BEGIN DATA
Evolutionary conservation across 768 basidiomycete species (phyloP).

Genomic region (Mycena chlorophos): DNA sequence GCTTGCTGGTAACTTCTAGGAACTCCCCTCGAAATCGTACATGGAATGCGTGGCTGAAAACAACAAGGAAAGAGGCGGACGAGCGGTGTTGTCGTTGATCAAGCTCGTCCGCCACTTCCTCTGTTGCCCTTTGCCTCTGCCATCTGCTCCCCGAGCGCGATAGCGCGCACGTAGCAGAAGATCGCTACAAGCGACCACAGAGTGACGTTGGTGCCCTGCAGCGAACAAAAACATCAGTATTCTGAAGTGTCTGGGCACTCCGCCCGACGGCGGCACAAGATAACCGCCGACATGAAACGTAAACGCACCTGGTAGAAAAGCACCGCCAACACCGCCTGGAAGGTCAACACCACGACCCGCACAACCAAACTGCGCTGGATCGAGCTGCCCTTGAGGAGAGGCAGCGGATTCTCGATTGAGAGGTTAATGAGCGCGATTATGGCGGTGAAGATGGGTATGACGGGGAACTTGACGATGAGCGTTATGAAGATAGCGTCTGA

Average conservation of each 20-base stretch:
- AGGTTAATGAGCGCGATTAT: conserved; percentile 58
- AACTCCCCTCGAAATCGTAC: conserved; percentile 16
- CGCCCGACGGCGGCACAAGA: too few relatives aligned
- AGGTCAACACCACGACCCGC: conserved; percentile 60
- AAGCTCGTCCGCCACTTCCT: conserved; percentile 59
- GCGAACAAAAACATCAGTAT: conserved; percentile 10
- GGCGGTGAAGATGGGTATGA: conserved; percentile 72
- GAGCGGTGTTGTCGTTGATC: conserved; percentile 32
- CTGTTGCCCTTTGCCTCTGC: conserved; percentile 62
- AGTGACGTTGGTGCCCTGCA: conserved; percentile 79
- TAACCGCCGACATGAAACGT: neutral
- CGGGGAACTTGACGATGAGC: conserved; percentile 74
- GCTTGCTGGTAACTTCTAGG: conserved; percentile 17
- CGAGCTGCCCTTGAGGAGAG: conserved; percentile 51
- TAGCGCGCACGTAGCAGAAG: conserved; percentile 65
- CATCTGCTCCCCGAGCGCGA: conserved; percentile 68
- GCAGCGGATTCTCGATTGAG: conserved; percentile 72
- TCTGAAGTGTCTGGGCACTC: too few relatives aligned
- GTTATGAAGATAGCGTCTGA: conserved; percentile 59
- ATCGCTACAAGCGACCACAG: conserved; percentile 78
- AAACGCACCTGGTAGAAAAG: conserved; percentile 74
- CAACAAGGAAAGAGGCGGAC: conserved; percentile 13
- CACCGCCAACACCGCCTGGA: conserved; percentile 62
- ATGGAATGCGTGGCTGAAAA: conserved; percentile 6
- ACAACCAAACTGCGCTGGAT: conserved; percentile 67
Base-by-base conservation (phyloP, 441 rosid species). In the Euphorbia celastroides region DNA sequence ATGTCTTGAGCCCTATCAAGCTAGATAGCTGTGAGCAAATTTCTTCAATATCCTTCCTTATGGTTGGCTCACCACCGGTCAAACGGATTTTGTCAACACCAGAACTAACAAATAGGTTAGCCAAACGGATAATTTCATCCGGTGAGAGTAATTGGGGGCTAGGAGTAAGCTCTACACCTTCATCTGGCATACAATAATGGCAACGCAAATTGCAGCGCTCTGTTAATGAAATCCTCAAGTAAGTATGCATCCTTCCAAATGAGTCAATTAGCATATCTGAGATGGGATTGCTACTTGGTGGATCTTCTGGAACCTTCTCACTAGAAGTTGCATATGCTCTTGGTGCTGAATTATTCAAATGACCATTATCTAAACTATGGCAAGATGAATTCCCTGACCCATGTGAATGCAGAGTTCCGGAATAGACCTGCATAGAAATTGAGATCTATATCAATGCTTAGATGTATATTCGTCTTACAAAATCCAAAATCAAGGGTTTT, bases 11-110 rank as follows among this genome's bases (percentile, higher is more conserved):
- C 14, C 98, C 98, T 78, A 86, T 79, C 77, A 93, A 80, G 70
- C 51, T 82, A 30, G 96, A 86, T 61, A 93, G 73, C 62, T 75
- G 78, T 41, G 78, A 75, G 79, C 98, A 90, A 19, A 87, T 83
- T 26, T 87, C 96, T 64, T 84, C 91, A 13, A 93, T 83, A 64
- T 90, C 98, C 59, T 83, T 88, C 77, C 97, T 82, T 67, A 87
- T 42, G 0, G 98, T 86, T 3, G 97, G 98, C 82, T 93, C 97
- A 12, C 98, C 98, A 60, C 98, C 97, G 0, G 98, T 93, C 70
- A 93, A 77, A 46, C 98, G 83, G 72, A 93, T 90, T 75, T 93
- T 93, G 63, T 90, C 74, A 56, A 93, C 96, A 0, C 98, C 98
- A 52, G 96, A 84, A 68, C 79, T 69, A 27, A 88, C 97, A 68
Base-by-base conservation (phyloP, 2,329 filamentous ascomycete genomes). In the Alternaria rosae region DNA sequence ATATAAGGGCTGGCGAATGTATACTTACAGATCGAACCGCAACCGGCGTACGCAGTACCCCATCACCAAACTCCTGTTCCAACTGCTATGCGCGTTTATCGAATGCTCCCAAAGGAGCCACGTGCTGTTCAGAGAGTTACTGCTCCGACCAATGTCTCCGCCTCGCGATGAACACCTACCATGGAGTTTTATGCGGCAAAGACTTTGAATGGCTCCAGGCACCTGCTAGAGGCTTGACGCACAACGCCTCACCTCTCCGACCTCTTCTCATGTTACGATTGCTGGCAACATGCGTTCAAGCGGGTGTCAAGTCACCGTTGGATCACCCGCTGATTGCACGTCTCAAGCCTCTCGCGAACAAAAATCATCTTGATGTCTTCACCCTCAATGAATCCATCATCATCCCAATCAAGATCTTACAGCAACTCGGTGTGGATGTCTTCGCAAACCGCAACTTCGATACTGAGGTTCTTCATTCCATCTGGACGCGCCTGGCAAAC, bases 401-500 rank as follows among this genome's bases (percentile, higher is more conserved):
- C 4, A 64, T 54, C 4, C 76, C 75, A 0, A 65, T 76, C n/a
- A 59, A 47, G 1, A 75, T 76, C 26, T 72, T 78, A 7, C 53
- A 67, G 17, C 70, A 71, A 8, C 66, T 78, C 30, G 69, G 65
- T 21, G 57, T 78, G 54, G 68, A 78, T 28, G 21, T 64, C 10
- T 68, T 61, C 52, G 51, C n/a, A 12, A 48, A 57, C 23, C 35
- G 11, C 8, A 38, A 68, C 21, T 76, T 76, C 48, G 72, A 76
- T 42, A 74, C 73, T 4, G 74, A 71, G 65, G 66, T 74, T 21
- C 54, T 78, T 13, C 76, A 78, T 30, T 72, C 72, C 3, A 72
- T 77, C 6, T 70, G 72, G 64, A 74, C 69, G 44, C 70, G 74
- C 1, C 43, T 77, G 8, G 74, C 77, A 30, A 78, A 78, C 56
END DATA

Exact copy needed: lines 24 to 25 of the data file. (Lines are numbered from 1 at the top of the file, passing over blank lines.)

- AAACGCACCTGGTAGAAAAG: conserved; percentile 74
- CAACAAGGAAAGAGGCGGAC: conserved; percentile 13